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12 of the Best Photos as Thousands Turned Out for Pride Marches in Brighton and Leeds

Why Global Citizens Should Care
The UN’s Global Goals address the need for reduced inequalities across sexuality, gender, and all other statuses. Pride is an opportunity to celebrate progress, but also to raise awareness of the work that still needs to be done. You can join us by taking action to fight for equality around the world here

This weekend, thousands of people turned out to celebrate and demonstrate in Pride marches in Brighton and Leeds. 

The annual festival in Brighton is the biggest LGBTQ event in the country — with 57,000 people joining the march through the city, which culminated in a party in Preston Park. This year, Britney Spears headlined the show, in her first UK performance since 2016. 

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In Leeds, up to 120 floats took part in the procession through the city centre on Saturday, according to the BBC. The march started at Millennium Square and ended at Lower Briggate. 

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According to organisers, the parade, which has been running since 2006, is “Yorkshire’s biggest celebration of lesbian, gay, bisexual, and trans life.”

“It’s massively important that Pride events still happen,” said director of Leeds Pride, Liaqat Ali. “It’s not the protest that it was, but it’s still so relevant now. There’s about 70 countries where it’s still illegal to be gay.” 

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“Leeds is actually leading the way. We’re one of the few Prides that is still free and open to everyone regardless of age, gender, sexuality — anything like that — it’s open to everyone,” Ali added. 

As LGBTQ people’s rights have increasingly been recognised around the world in recent decades, marches and demonstrations have evolved into celebrations. But there’s still a lot of work to do before true equality is achieved. 

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Around the world, LGBTQ rights remain under constant threat. It’s currently illegal to be gay in 72 countries around the world, and in eight countries those convicted can face the death penalty.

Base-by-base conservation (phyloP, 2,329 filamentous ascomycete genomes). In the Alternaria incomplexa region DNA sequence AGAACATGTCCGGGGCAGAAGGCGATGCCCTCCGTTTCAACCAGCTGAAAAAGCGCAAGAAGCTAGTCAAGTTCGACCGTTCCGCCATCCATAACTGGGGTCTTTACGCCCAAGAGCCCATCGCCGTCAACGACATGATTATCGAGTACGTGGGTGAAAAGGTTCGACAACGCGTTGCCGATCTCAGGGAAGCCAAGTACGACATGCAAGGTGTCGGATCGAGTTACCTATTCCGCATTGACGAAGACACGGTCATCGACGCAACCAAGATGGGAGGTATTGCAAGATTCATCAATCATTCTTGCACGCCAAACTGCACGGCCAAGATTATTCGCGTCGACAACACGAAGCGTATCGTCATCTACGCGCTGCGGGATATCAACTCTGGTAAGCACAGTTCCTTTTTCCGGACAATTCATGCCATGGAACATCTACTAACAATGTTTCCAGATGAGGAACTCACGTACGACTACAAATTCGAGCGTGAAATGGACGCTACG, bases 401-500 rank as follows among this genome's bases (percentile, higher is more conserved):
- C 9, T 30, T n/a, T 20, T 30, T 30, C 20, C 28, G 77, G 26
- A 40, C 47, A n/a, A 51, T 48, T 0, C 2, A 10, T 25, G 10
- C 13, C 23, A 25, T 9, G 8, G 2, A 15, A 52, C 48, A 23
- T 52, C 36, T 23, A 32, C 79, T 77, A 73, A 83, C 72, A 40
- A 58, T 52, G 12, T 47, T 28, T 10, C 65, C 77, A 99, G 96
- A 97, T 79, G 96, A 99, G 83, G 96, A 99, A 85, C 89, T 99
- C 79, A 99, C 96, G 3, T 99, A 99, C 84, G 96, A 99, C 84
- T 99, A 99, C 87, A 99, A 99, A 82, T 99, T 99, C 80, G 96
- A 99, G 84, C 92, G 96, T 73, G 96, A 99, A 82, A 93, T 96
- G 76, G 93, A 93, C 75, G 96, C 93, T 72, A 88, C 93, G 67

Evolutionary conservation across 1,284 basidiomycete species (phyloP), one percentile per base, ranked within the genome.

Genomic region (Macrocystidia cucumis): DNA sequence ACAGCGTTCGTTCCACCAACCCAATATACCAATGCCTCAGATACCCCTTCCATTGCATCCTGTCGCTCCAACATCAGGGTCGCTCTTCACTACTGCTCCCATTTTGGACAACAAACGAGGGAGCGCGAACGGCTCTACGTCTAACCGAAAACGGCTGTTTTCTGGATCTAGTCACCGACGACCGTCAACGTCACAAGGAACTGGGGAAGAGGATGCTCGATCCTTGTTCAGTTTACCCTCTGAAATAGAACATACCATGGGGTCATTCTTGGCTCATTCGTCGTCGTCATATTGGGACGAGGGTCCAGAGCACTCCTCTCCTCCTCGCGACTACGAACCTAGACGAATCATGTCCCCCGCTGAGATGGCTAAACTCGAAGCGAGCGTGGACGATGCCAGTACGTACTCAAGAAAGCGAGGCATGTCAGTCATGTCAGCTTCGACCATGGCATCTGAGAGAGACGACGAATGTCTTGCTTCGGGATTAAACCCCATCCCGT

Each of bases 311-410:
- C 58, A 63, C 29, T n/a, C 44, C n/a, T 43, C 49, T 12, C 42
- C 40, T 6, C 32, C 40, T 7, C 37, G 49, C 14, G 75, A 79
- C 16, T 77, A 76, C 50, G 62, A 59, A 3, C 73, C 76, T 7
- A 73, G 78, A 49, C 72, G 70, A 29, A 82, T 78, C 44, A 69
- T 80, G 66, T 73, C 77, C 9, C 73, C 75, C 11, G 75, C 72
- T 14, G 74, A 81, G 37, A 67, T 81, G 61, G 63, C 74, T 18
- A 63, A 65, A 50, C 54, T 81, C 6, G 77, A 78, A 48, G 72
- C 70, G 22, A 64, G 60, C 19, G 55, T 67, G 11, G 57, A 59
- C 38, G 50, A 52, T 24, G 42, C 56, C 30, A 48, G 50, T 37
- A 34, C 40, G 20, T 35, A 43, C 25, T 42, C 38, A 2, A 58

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Even in countries where LGBTQ people don't face legal restrictions, however, they still disproportionately face abuse and violence. 

On a train from Brighton to London after the Pride event this weekend, for example, a man reportedly threatened to “stab every gay person on this train.”

According to Brighton and Hove-based newspaper the Argus, Pride marchers were subjected to the abuse for around 30 minutes before the British Transport Police arrested a man at Clapham Junction. 

Campaigning organisation Stonewall released a report in 2017 that demonstrated the “shocking” levels of hate crime and discrimination that LGBTQ people still face in Britain today. 

“The research reveals that anti-LGBT abuse extends far beyond acts of hate and violence on our streets,” it said. “Many LGBT people still endure poor treatment while using public services and going about their lives, whether in their local shop, gym, school, or place of worship.” 

The report revealed that 20% of LGBTQ people had experienced a hate crime or incident because of their sexual orientation and/or gender identity in the past year. Among trans people, that rises to 40% of people. 

Meanwhile, 80% of anti-LGBTQ hate crimes and incidents go unreported, it said, with younger people particularly reluctant to go to the police. 

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